Jeff Squyres, le Mon 21 Sep 2009 12:31:41 -0400, a écrit :
> On Sep 21, 2009, at 10:42 AM, Samuel Thibault wrote:
> >It's part of the language starting from C99 only. An application could
> >enable non-C99 mode where it becomes undefined, you can never know.
> That is a decade old, no? ;-)
Yes, but existing software tends to still not evolve. I'm still seeing
software using the old termio interface while it dates at least back
> (Sorry -- I wasn't trying to be a jerk; just trying to be thorough...)
No problem. Actually, I had followed your reasoning at the time I wrote
that part of the code, I'm just repeating what I've thought in my head
at the time :)
> Is it possible that our use of restrict in cpuset-
> bits.h could come to a conclusion that is different than the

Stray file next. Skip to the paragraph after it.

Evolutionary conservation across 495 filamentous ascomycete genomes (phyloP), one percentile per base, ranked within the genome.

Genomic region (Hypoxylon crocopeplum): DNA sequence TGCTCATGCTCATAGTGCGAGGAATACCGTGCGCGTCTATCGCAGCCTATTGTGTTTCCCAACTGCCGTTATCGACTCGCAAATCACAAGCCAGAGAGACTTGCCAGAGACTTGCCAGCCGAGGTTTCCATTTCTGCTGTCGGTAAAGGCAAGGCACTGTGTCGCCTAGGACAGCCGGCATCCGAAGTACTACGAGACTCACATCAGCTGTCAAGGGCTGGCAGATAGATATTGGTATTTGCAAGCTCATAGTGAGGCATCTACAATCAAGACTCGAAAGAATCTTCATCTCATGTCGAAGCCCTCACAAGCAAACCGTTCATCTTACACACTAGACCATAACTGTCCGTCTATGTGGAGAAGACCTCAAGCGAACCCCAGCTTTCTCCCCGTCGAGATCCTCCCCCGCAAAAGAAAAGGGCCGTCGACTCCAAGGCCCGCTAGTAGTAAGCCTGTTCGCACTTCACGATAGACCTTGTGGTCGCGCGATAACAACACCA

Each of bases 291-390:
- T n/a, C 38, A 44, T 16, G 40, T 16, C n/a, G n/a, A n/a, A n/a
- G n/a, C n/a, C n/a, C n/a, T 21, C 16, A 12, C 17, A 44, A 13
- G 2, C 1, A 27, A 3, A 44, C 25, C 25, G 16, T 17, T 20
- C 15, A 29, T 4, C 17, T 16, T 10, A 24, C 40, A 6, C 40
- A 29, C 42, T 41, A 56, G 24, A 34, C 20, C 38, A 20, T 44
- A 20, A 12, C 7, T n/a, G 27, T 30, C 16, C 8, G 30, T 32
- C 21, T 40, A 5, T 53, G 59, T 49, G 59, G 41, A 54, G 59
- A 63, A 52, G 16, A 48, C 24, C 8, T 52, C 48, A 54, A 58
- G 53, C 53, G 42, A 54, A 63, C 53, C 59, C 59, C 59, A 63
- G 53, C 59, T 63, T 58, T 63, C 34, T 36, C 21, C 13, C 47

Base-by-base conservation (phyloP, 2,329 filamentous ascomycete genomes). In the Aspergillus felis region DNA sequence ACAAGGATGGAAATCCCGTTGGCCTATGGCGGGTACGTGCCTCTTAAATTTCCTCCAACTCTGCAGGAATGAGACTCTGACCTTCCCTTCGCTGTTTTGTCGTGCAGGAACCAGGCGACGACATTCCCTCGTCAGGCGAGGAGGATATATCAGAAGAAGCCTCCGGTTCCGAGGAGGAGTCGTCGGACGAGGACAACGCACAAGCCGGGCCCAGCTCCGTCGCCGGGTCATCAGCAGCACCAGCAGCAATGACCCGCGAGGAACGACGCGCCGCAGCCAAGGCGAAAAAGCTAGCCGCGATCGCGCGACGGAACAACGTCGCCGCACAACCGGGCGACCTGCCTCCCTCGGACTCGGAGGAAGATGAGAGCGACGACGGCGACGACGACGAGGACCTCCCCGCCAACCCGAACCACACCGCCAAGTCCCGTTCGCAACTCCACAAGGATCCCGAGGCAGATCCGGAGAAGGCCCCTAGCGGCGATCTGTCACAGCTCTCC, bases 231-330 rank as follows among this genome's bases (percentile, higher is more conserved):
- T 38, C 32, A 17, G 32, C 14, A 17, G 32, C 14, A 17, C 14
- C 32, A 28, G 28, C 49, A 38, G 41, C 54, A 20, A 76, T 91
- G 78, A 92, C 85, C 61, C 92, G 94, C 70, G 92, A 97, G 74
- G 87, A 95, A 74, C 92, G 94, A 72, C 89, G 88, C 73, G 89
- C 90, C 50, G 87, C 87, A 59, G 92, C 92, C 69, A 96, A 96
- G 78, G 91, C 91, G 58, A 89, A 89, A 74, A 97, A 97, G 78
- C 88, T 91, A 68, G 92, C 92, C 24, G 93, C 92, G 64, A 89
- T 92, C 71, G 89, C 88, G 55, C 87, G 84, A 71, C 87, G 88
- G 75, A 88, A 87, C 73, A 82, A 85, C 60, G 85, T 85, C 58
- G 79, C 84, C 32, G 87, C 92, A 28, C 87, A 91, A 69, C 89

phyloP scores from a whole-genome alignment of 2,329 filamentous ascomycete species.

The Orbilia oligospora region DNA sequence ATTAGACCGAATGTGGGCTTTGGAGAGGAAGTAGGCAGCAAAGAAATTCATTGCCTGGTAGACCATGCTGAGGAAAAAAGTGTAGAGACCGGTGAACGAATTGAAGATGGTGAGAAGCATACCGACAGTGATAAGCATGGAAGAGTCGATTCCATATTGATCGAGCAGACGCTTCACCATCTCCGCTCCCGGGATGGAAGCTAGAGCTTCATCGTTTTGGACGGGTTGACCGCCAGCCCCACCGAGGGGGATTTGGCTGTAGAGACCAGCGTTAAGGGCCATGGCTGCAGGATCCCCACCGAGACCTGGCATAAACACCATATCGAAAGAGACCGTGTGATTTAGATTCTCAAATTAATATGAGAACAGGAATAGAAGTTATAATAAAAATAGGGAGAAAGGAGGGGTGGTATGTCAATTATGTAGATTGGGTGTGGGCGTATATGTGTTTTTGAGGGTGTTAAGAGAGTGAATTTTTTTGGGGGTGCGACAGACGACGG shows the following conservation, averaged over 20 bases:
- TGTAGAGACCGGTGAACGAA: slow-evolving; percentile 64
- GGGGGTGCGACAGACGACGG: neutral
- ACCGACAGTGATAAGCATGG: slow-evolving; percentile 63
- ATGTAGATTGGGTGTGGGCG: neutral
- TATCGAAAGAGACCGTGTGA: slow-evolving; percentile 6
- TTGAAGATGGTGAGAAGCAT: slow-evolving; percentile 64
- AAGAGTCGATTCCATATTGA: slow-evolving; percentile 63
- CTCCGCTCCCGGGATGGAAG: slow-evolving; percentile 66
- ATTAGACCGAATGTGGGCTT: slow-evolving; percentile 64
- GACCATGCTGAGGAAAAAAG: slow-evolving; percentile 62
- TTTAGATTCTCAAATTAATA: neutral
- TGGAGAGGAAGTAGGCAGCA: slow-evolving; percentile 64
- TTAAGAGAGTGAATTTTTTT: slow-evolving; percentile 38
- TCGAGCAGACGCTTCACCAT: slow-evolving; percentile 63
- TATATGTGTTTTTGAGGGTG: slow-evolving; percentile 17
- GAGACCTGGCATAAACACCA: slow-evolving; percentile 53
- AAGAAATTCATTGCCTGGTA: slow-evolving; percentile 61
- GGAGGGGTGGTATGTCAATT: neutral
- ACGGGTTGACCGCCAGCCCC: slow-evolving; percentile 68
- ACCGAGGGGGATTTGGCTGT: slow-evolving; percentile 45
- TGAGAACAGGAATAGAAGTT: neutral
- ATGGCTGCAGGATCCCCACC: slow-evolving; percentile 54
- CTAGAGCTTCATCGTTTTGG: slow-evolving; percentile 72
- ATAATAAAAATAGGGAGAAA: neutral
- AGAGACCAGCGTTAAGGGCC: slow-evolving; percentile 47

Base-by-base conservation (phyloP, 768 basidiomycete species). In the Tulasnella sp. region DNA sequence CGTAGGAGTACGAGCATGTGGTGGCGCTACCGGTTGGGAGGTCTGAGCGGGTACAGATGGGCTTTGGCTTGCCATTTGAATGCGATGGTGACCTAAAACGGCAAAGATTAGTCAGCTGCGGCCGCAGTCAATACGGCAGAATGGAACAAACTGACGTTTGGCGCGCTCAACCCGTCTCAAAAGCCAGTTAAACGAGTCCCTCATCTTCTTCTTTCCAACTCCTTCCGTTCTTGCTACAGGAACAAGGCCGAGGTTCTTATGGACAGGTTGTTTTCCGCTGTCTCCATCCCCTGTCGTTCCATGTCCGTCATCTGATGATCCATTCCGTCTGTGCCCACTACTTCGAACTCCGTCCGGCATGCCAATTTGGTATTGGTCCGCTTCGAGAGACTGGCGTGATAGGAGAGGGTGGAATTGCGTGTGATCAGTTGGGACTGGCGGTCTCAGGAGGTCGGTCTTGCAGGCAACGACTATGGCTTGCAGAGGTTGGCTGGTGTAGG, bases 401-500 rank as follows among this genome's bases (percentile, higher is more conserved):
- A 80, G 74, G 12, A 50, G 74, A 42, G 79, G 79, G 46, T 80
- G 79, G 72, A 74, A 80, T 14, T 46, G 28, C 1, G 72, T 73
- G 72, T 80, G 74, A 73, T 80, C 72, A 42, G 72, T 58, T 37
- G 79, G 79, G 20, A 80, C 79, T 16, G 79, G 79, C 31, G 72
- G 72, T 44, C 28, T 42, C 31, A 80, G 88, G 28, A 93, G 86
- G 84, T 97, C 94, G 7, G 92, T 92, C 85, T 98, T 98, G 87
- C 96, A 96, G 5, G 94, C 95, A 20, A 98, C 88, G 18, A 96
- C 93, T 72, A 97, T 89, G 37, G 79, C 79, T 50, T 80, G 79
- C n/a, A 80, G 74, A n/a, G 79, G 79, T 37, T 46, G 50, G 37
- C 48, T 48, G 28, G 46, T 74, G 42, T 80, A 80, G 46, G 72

> underlying compiler (e.g., the underlying compiler needs __restrict)?
I'm not sure to understand what you mean. What could happen
is that gcc stops understanding __restrict while it has been
understanding it since 2.95; I doubt that will ever happen. Another
very low-probability possibility to get something wrong is if a
compiler defines __STDC_VERSION__ to a value greater than 199901L but
doesn't accept restrict; that would really be a compiler bug. The
last possibility is restrict being #defined to something not being the
standard restrict qualifier. I've just dropped the #if defined restrict
part to avoid it, that's not a big loss.
> Alternatively, is the restrict optimization really worth it here?
Re-reading what we use it for at the moment, there is not many
optimizations to be done, but now that I've removed the only case that
could be problematic, it shouldn't be a problem.